Marc Sanchis (@Sanchis7 on Twitter) is also very fond of the bars, especially the ones behind the tribuna and the fondo norte, as he explains that “people are exceptionally nice, and no significant altercation has ever happened.” The atmosphere from within the ground isn’t affected by the occasional inability to fill up as the sense of community that ties the club to the town allows for passionate support from those that fill the stands.



How to get to La Cerámica


As Vila-real isn’t the largest or most elegant place in Spain, the default recommendation would be to stay in Castellón or Valencia, more populated and touristic areas, and travel into Vila-real for a game. There are hourly connections via local Cercanías train services, as well as bus routes, but it’s worth checking timetables in advance as the last trains and buses often run before the end of a 21:00 kick-off. Taxis are always an alternative option, as hotels and places to stay in Vila-real can be in short supply, and local drivers know that there will be high demand.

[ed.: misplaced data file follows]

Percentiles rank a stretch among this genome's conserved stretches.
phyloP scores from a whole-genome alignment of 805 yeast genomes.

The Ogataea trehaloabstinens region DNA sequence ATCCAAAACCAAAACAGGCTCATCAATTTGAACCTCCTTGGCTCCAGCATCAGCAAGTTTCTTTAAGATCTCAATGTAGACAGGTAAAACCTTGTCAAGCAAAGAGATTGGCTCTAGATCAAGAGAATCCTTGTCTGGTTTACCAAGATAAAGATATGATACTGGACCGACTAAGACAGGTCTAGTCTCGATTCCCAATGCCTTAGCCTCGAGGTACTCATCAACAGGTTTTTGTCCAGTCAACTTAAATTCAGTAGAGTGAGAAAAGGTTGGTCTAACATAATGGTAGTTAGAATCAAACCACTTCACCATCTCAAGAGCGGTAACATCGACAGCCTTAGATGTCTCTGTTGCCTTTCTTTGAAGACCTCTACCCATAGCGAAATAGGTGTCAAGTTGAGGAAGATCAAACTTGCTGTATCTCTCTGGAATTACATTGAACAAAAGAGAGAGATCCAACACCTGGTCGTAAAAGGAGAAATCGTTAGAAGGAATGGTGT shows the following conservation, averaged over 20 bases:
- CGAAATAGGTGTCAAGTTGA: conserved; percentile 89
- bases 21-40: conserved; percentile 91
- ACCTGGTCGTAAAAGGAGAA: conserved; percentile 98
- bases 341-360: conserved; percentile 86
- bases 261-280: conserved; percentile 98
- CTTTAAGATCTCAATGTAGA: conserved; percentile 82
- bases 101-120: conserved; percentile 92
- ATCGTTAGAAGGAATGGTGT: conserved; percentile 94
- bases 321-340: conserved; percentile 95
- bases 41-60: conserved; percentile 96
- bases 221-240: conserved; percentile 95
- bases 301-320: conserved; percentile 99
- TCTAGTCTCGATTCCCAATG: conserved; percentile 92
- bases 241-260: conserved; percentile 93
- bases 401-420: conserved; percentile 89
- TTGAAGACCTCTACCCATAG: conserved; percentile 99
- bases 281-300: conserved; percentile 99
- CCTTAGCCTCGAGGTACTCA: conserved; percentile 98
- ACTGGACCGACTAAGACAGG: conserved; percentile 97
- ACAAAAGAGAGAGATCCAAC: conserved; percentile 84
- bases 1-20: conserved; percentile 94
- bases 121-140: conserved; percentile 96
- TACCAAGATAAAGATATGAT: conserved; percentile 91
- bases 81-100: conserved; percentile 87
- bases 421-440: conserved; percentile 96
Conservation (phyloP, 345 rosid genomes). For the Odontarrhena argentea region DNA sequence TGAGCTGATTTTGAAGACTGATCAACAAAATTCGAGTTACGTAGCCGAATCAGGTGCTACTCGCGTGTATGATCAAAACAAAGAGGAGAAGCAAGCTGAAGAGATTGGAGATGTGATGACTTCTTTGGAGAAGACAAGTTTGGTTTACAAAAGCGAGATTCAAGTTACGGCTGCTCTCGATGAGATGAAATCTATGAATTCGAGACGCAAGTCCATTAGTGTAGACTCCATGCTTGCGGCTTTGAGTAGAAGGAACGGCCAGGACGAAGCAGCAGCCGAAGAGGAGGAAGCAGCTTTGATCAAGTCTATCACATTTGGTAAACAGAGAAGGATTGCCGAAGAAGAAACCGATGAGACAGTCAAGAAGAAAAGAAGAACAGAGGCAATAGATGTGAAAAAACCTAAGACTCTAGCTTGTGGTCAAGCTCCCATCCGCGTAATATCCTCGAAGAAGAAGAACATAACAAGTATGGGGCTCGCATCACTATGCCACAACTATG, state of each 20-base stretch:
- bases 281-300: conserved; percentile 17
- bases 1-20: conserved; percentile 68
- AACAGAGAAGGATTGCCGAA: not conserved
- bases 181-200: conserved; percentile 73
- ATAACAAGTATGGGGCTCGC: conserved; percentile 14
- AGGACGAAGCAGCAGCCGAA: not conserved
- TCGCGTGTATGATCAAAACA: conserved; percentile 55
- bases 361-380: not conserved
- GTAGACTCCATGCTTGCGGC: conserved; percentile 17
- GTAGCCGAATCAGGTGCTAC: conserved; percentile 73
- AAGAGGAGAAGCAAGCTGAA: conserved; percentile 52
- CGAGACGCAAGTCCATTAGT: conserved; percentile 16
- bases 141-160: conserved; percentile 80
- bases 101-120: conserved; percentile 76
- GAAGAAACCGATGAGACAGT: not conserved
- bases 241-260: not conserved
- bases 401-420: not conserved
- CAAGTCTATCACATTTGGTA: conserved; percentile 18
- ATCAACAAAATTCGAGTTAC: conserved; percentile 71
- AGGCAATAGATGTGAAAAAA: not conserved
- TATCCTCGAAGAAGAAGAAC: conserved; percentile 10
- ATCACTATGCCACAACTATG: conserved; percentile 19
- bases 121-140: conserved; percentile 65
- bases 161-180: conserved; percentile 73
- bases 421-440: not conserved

Once you’ve reached Vila-real, local supporter Marc affirms that the best way of travelling is walking, with the stadium located in the centre of the neighbourhood. “The maximum time you will have to walk anywhere in Vila-real is 25 minutes,” he says. If arriving by train, it should take you around 15 to 20 minutes to arrive at the stadium walking from the station through the town centre.


Where to go pre-match at La Cerámica


“Pre-match it is a great atmosphere outside the stadium because all the fans gather in the plaza and nearby bars to socialise,” Vicky Yarnold (@VYarnold18 on Twitter), a coach at Villarreal told us. That plaza, behind the west stand of the stadium, is a meeting point with several bars full of local supporters, with some heading to the neigbouring Plaça Llaurador with their own drinks.